Magnetism (Encyclopedia of Science)
Magnetism is a fundamental force of nature manifested by the attraction of certain materials for iron. Materials so attracted are said to be magnetic materials.
Humans have known about magnetism since at least 600 B.C. The force was almost certainly first observed in the attraction between the mineral known as lodestone, a form of magnetite, and pieces of iron. Englishman William Gilbert (1540603) was the first person to investigate the phenomenon of magnetism systematically using scientific methods. He also discovered that Earth is itself a weak magnet. Early theoretical investigations into the nature of Earth's magnetism were carried out by German physicist Carl Friedrich Gauss (1777855).
Some of the earliest quantitative studies of magnetic phenomena were initiated in the eighteenth century by French physicist Charles Coulomb (1736806). Coulomb found that the force between two magnetized objects is an inverse square law. That is, the force increases according to the magnetic strength of the two objects and decreases according to the square of the distance between them.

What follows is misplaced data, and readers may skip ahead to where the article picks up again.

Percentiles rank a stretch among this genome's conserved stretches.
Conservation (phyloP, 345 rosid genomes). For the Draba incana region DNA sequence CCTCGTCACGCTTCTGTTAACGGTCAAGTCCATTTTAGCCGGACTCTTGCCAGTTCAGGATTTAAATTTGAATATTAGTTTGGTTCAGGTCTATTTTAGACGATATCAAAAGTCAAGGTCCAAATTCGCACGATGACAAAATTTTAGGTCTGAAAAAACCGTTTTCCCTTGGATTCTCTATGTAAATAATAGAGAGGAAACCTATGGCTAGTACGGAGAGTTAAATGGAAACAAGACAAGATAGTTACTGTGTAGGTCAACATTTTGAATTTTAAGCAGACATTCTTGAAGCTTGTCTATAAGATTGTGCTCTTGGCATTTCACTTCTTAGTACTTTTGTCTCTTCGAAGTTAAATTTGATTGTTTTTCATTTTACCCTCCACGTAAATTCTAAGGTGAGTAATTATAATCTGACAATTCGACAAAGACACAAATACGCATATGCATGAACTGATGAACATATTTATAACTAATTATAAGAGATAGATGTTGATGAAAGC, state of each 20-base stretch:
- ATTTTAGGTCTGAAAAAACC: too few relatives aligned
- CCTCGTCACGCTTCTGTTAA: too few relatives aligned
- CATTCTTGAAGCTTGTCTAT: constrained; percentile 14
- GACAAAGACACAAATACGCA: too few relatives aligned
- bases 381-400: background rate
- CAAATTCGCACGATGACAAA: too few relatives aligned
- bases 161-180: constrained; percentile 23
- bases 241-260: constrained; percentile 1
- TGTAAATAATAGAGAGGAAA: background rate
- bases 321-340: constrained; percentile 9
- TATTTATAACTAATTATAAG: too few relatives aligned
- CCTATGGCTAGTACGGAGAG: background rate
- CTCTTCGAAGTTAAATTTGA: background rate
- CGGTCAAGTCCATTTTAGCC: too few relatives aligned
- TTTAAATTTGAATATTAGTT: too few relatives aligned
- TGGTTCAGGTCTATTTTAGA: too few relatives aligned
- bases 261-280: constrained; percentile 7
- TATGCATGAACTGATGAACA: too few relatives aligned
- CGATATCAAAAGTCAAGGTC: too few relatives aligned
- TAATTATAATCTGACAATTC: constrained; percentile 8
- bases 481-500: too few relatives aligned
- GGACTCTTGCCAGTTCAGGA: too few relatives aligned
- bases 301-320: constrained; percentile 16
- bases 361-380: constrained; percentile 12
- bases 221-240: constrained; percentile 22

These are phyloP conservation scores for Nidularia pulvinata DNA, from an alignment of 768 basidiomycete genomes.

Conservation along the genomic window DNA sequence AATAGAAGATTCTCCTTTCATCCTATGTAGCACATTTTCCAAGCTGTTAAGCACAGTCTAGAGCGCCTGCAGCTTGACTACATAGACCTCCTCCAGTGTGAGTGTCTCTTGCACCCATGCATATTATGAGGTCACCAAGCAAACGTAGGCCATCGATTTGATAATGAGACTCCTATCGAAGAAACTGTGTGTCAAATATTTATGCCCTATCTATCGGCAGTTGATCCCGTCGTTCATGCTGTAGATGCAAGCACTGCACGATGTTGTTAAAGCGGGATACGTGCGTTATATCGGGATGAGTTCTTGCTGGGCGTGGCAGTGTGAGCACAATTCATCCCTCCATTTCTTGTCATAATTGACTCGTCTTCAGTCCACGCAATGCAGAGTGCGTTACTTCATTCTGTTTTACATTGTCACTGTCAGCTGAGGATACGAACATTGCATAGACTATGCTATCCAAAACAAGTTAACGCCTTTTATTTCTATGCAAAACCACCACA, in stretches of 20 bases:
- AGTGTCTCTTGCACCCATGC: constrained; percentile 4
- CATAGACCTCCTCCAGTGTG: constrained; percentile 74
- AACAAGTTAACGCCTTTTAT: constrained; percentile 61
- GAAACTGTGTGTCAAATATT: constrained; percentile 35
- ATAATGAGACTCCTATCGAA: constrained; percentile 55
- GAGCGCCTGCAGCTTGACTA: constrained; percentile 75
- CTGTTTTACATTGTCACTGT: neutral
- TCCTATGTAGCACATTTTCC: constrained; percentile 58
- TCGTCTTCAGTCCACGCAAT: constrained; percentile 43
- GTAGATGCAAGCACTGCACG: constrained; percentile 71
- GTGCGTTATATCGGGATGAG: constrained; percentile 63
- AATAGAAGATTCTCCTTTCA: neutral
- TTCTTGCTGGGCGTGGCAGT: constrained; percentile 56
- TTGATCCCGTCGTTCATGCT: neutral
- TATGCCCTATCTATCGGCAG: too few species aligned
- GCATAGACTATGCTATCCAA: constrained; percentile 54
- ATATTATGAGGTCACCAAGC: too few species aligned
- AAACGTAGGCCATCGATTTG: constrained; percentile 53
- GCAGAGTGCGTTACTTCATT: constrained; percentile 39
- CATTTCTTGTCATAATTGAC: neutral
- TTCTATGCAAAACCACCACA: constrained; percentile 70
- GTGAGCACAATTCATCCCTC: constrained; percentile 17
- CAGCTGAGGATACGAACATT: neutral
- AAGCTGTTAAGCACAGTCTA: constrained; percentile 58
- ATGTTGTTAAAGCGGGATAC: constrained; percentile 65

Danish physicist Hans Christian Oersted (1777851) first suggested a link between electricity and magnetism. Oersted found that an electric current always produces a magnetic field around itself. (A magnetic field is an area where a magnetic force is present.) Shortly thereafter,...
(The entire section is 1170 words.)
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Magnetism (Science Experiments)
Electricity can also produce magnetism
Electromagnets: Does the strength of an electromagnet increase with greater current
One of the most mysterious phenomena we witness every day is magnetismA fundamental force in nature caused by the motion of electrons in an atom., a fundamental force of nature caused by the motion of in an atom. You put a note on a refrigerator door. You watch the speedometer in a car tell you how fast you are travelling. You listen to a tape of recorded music. All of these depend on magnetism, but how do these things work? How does the simple physics of the magnet make so much possible?
What turns an ordinary piece of iron into a magnet? A large iron bar actually contains millions of "mini-magnets," small magnetized areas called . Each has a north pole and a south pole. If the poles of the iron's domains are aimed in all different directions, their magnetic forces act against one another and cancel each other out. When all of the domains are facing the same way, the bar becomes a magnet...
(The entire section is 3490 words.)